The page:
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How to Grow: Russian Sage
Bloom Period and Seasonal Color
Mid-summer to fall in different shade of light and lavender blue.
Mature Height x Spread
1 to 4 feet x 1 to 3 feet
drought tolerant, attracts beneficials, deer resistant
Russian sage has become one of the new darlings for low maintenance perennial gardens. The tall airy plant has fragrant, grey-green foliage reminiscent of the Western sagebrush, with spiky lavender blue flowers. The most outstanding feature of this perennial is its carefree nature. You really can plant it and forget about it. It tolerates dry conditions and below average soil fertility, attracts butterflies, and isn’t bothered by insects or animals. Since it blooms from summer to fall it adds great foliage and flower color to the garden when few other flowers are blooming. It’s equally valuable grown en mass, looking like a purple haze in the garden when in bloom, to being grown near other bright colored annual and perennial flowers.
Where, When and How to Plant
Russian sage grows throughout our region. You can start plants from seed, but it’s easier, and more likely to flower the first year, if you purchase transplants from a local garden center or receive divisions from a friend’s garden. Plant Russian sage from spring to early fall, spacing plants 2 to 3 feet apart. Russian sage likes full sun and tolerates almost any soil conditions as long as the soil is well drained.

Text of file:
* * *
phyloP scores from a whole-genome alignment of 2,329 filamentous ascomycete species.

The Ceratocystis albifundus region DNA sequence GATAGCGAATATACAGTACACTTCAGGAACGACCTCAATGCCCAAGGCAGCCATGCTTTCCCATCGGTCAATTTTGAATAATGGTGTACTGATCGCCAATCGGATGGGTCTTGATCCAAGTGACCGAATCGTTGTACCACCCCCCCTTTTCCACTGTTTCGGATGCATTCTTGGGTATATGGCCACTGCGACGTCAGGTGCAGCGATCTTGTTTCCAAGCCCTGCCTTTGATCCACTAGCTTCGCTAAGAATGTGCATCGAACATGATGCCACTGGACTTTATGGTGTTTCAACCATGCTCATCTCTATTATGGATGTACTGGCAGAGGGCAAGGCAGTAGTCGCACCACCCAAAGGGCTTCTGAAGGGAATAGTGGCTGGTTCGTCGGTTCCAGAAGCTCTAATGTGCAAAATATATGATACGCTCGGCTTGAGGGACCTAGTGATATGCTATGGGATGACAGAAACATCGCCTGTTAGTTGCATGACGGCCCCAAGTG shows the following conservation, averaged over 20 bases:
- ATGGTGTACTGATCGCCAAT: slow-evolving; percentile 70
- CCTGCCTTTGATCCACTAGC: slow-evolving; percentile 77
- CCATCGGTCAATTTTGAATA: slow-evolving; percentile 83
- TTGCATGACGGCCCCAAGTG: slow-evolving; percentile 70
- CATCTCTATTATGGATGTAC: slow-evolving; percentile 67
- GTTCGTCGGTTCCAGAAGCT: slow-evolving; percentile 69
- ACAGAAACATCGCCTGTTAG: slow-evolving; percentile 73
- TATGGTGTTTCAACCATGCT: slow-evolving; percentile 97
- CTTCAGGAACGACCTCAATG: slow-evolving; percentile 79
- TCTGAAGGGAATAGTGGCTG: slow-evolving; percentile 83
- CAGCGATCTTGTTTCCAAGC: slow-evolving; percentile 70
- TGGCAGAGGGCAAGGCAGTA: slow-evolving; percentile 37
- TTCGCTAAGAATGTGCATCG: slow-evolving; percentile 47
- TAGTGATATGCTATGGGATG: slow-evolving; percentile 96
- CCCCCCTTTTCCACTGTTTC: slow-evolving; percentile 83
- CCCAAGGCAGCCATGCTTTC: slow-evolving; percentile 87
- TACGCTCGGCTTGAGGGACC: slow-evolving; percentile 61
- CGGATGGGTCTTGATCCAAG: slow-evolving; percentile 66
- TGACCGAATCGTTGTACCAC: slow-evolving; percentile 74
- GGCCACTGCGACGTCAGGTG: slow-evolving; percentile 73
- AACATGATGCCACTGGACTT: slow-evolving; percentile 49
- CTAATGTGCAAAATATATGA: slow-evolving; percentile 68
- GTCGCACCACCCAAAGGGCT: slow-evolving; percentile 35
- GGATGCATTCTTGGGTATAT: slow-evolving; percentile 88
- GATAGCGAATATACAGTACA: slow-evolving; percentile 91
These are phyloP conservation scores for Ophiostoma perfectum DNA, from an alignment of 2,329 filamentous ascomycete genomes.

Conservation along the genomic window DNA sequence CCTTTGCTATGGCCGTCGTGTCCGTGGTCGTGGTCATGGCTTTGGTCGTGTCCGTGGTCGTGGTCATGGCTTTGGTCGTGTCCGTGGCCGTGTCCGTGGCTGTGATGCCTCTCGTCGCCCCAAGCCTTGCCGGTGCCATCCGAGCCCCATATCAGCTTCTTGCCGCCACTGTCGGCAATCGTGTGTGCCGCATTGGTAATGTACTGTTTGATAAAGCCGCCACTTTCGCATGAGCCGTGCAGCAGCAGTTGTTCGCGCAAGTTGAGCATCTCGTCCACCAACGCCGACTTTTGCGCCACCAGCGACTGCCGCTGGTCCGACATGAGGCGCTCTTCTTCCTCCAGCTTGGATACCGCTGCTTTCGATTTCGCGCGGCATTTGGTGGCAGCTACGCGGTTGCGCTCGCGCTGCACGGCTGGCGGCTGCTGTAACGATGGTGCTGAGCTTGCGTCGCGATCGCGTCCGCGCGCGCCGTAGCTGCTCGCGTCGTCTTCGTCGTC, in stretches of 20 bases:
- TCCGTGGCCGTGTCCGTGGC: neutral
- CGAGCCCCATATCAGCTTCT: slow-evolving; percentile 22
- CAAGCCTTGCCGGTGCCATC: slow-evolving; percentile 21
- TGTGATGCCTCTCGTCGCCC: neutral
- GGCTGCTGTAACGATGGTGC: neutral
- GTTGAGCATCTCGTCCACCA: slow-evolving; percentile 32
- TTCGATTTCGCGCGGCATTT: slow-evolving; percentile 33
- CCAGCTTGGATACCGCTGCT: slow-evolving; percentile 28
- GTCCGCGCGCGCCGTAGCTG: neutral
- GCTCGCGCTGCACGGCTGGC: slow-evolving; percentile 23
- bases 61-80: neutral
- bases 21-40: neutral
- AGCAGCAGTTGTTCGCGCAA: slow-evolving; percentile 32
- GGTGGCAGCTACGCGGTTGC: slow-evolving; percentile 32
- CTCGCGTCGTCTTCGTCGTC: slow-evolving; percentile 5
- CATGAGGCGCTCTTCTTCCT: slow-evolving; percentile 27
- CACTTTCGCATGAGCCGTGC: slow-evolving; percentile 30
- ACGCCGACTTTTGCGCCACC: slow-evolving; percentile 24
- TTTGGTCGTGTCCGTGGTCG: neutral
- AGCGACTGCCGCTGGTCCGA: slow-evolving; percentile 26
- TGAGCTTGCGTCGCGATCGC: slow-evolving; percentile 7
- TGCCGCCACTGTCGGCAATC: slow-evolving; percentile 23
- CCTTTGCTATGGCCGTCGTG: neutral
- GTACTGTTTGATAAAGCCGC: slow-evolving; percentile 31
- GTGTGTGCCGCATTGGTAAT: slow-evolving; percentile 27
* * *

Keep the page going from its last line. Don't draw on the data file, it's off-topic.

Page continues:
Keep first year plants well watered. Once established Russian sage is drought tolerant. A light layer of compost in spring is all that’s required for fertilization.
Regional Advice and Care
Russian sage tolerates alkaline soil and salty, windy conditions. It’s a good choice to grow near the ocean. Russian sage can tend to flop, as the stems get long. To prevent flopping grow shorter varieties, stake or cage your plants or pinch back the growing tips when the plant is 1 foot tall. Divide plants every 3 to 4 years to encourage better flowering. Dig up the whole clump of Russian sage in spring; divide it into wedge-sized pieces and replant in a location with similar growing conditions. Deadhead spent flowers to encourage more blooming into fall. The flower heads also look attract when left to dry on the plant to provide winter interest in the garden.
Companion Planting and Design
Russian sage grows well in a sunny flower border next to other grey-green foliage plants such as lamb’s ears and artemisia. The plant can grow a bit rangy so don’t plant it in a formal border. The soft foliage and blue flowers also contrast well with bolder colored yellow and orange flowers such as coreopsis and daylilies. Plant Russian sage near rock walls or as a backdrop in rock gardens since it enjoys well-drained soils.
“Blue Mist” has pale blue colored flowers. “Longin” grows more upright and it less likely to flop over. “Little Spire” only grows 2 feet tall. “Filigran” has more dissected leaves with an even airier appearance than the species form.
Excerpted from my book, New England Getting Started Garden Guide.